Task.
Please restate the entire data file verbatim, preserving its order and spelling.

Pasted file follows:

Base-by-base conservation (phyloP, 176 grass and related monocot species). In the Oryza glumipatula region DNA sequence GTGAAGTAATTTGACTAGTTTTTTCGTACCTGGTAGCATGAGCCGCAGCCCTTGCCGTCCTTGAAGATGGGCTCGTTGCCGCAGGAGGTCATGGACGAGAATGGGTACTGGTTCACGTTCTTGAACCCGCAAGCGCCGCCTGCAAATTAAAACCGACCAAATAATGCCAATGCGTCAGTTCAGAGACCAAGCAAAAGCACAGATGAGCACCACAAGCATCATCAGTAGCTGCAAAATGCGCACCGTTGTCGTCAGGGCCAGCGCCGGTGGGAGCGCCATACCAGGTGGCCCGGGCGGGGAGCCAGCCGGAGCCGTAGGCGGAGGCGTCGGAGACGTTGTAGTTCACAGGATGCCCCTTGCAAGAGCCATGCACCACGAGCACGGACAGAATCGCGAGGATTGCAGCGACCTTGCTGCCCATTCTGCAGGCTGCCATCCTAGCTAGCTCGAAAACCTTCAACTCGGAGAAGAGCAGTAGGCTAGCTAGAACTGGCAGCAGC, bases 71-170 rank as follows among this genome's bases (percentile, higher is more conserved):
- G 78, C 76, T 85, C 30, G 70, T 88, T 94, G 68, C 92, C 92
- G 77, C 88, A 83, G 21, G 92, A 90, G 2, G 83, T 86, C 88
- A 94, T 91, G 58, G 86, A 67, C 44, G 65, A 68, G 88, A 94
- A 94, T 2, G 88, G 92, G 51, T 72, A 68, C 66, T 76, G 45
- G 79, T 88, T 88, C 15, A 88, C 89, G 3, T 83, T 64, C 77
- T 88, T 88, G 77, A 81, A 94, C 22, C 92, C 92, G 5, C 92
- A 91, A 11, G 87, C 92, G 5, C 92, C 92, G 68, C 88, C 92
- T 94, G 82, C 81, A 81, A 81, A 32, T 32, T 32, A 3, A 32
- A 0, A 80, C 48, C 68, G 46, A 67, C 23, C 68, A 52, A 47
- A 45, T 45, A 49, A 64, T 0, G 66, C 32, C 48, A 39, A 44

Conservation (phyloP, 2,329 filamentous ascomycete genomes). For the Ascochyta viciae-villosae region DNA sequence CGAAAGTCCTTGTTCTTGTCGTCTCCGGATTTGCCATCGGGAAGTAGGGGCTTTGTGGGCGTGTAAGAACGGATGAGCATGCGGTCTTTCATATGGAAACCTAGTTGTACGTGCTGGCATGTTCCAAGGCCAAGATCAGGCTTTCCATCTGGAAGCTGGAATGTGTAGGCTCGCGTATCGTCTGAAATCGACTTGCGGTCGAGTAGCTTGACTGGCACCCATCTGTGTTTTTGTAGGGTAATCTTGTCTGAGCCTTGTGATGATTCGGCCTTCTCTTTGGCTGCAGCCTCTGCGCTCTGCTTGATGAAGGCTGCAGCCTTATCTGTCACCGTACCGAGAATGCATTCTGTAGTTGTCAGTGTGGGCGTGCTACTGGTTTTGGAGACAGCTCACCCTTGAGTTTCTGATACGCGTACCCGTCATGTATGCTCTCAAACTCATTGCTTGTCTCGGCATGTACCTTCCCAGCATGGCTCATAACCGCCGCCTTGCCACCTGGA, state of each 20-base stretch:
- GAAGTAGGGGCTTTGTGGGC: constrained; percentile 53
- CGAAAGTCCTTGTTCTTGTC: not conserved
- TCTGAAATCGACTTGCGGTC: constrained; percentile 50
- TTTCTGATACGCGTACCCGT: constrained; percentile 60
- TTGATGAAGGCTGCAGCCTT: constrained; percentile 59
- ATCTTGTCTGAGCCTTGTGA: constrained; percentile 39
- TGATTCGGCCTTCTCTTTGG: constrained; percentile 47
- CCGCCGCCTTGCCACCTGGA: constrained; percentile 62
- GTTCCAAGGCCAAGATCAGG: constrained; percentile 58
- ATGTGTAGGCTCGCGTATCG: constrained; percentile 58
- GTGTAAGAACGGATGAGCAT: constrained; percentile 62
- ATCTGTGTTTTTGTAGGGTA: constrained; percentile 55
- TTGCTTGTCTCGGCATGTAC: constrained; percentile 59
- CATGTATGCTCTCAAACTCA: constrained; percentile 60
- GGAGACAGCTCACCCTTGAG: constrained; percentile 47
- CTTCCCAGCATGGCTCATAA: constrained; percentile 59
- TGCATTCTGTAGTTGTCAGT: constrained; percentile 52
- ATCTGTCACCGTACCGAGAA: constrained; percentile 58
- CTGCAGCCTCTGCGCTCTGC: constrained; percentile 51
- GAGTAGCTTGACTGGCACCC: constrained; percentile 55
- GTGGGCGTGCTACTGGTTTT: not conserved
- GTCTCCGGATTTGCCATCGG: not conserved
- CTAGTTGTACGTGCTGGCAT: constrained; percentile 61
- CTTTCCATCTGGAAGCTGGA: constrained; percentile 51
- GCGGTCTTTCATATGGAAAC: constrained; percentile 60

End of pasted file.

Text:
Base-by-base conservation (phyloP, 176 grass and related monocot species). In the Oryza glumipatula region DNA sequence GTGAAGTAATTTGACTAGTTTTTTCGTACCTGGTAGCATGAGCCGCAGCCCTTGCCGTCCTTGAAGATGGGCTCGTTGCCGCAGGAGGTCATGGACGAGAATGGGTACTGGTTCACGTTCTTGAACCCGCAAGCGCCGCCTGCAAATTAAAACCGACCAAATAATGCCAATGCGTCAGTTCAGAGACCAAGCAAAAGCACAGATGAGCACCACAAGCATCATCAGTAGCTGCAAAATGCGCACCGTTGTCGTCAGGGCCAGCGCCGGTGGGAGCGCCATACCAGGTGGCCCGGGCGGGGAGCCAGCCGGAGCCGTAGGCGGAGGCGTCGGAGACGTTGTAGTTCACAGGATGCCCCTTGCAAGAGCCATGCACCACGAGCACGGACAGAATCGCGAGGATTGCAGCGACCTTGCTGCCCATTCTGCAGGCTGCCATCCTAGCTAGCTCGAAAACCTTCAACTCGGAGAAGAGCAGTAGGCTAGCTAGAACTGGCAGCAGC, bases 71-170 rank as follows among this genome's bases (percentile, higher is more conserved):
- G 78, C 76, T 85, C 30, G 70, T 88, T 94, G 68, C 92, C 92
- G 77, C 88, A 83, G 21, G 92, A 90, G 2, G 83, T 86, C 88
- A 94, T 91, G 58, G 86, A 67, C 44, G 65, A 68, G 88, A 94
- A 94, T 2, G 88, G 92, G 51, T 72, A 68, C 66, T 76, G 45
- G 79, T 88, T 88, C 15, A 88, C 89, G 3, T 83, T 64, C 77
- T 88, T 88, G 77, A 81, A 94, C 22, C 92, C 92, G 5, C 92
- A 91, A 11, G 87, C 92, G 5, C 92, C 92, G 68, C 88, C 92
- T 94, G 82, C 81, A 81, A 81, A 32, T 32, T 32, A 3, A 32
- A 0, A 80, C 48, C 68, G 46, A 67, C 23, C 68, A 52, A 47
- A 45, T 45, A 49, A 64, T 0, G 66, C 32, C 48, A 39, A 44

Conservation (phyloP, 2,329 filamentous ascomycete genomes). For the Ascochyta viciae-villosae region DNA sequence CGAAAGTCCTTGTTCTTGTCGTCTCCGGATTTGCCATCGGGAAGTAGGGGCTTTGTGGGCGTGTAAGAACGGATGAGCATGCGGTCTTTCATATGGAAACCTAGTTGTACGTGCTGGCATGTTCCAAGGCCAAGATCAGGCTTTCCATCTGGAAGCTGGAATGTGTAGGCTCGCGTATCGTCTGAAATCGACTTGCGGTCGAGTAGCTTGACTGGCACCCATCTGTGTTTTTGTAGGGTAATCTTGTCTGAGCCTTGTGATGATTCGGCCTTCTCTTTGGCTGCAGCCTCTGCGCTCTGCTTGATGAAGGCTGCAGCCTTATCTGTCACCGTACCGAGAATGCATTCTGTAGTTGTCAGTGTGGGCGTGCTACTGGTTTTGGAGACAGCTCACCCTTGAGTTTCTGATACGCGTACCCGTCATGTATGCTCTCAAACTCATTGCTTGTCTCGGCATGTACCTTCCCAGCATGGCTCATAACCGCCGCCTTGCCACCTGGA, state of each 20-base stretch:
- GAAGTAGGGGCTTTGTGGGC: constrained; percentile 53
- CGAAAGTCCTTGTTCTTGTC: not conserved
- TCTGAAATCGACTTGCGGTC: constrained; percentile 50
- TTTCTGATACGCGTACCCGT: constrained; percentile 60
- TTGATGAAGGCTGCAGCCTT: constrained; percentile 59
- ATCTTGTCTGAGCCTTGTGA: constrained; percentile 39
- TGATTCGGCCTTCTCTTTGG: constrained; percentile 47
- CCGCCGCCTTGCCACCTGGA: constrained; percentile 62
- GTTCCAAGGCCAAGATCAGG: constrained; percentile 58
- ATGTGTAGGCTCGCGTATCG: constrained; percentile 58
- GTGTAAGAACGGATGAGCAT: constrained; percentile 62
- ATCTGTGTTTTTGTAGGGTA: constrained; percentile 55
- TTGCTTGTCTCGGCATGTAC: constrained; percentile 59
- CATGTATGCTCTCAAACTCA: constrained; percentile 60
- GGAGACAGCTCACCCTTGAG: constrained; percentile 47
- CTTCCCAGCATGGCTCATAA: constrained; percentile 59
- TGCATTCTGTAGTTGTCAGT: constrained; percentile 52
- ATCTGTCACCGTACCGAGAA: constrained; percentile 58
- CTGCAGCCTCTGCGCTCTGC: constrained; percentile 51
- GAGTAGCTTGACTGGCACCC: constrained; percentile 55
- GTGGGCGTGCTACTGGTTTT: not conserved
- GTCTCCGGATTTGCCATCGG: not conserved
- CTAGTTGTACGTGCTGGCAT: constrained; percentile 61
- CTTTCCATCTGGAAGCTGGA: constrained; percentile 51
- GCGGTCTTTCATATGGAAAC: constrained; percentile 60